The demonic in our time: The number of U.S. hate groups continues to rise

Are we at risk for another domestic terrorist attack, like the 1995 bombing of the Murrah Federal Building in downtown Oklahoma City?

Oklahoma City bombing, 1995

According to a new report by The Southern Poverty Law Center,  there are disturbing parallels today between furious rise of hate groups in the U.S. in the mid-1990’s and in 2013.

SPLC, a venerable civil rights organization “dedicated to fighting hate and bigotry,” monitors hate groups.  Their new report calls attention to how the 1994 ban on assault weapons helped stimulate a huge jump in hate groups.  This is mirrored today in a similar jump in hate groups due to the re-election of President Obama, combined with “an agenda of gun control and immigration reform.”

These events are likely, the SPLC cautions, to spur even further “rage on the right” and this is demonstrated by the dramatic increase in the number of domestic hate groups.

When we #OccupytheBible, we can see that intense rage, coupled with a militarized organization, should be considered a contemporary interpretation of the demonic.

One day, Jesus was confronted by a “wild man” possessed by a bunch of demons (Mark 5:9; Luke 8:30).  When Jesus speaks to the demons he asks, “What is your name?”  They said, “Legion” for as the text says, “we are many.”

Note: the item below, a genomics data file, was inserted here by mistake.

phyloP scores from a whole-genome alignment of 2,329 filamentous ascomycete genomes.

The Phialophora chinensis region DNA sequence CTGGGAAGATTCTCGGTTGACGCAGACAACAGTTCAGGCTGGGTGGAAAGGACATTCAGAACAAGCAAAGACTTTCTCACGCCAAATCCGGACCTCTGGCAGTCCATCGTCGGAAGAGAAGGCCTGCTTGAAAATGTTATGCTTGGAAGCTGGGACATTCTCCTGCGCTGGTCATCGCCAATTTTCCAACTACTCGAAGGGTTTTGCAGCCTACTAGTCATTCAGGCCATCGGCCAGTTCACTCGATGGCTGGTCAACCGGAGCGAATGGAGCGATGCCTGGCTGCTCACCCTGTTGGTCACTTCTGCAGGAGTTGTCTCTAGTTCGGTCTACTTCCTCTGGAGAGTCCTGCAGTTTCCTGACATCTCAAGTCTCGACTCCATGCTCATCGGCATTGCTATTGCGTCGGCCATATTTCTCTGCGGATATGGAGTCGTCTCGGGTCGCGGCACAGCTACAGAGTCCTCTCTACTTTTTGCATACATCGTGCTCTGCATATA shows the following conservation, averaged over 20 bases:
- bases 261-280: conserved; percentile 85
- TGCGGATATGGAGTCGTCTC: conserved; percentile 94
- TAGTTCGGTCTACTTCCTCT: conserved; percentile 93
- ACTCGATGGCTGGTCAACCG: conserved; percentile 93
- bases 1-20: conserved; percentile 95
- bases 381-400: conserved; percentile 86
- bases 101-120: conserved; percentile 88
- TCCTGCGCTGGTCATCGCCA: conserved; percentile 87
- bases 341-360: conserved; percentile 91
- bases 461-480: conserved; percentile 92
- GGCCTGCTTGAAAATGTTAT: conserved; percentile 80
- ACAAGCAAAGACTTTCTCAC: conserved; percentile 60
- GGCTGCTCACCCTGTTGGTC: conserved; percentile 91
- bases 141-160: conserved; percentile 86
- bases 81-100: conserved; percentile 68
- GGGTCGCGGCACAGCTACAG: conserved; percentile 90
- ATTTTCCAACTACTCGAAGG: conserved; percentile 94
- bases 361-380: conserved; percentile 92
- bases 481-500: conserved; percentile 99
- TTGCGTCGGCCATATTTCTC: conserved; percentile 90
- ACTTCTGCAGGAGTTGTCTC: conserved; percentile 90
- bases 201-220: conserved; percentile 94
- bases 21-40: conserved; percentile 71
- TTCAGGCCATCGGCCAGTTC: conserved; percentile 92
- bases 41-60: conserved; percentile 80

“Legion” can certainly mean “a lot of demons.”  But it also was the name for the basic unit of Roman military organization.

The danger of wild or furious intensity combined with military type organization sheds an important light on the meaning of the demonic today.

The demons, or more likely the oppressive legions of both the Romans and their Jewish auxiliary, are “called out” by Jesus and they rush into a herd of swine and are drowned.  In ancient Israel, the eating of pork was forbidden, so being a swine was not a compliment.

We need to be aware that the gospels were composed under conditions of intense Roman militarized violence.

The raging of demonic intensity, combined with the allusion to Roman military organization, suggests a pragmatic interpretation of the demonic.  The demonic is the systemic organization of rage for a destructive purpose.

The rise of hate groups in the U. S. today is positively demonic, and it is darned dangerous.

About Susan Thistlethwaite

I am a Professor of Theology and former President of Chicago Theological Seminary; I blog here, at the Huffington Post, and at other venues. I am a Senior Fellow at the Center for American Progress. I am interested in what I call "public theology," or how deeper meaning is made and contested in the public square.
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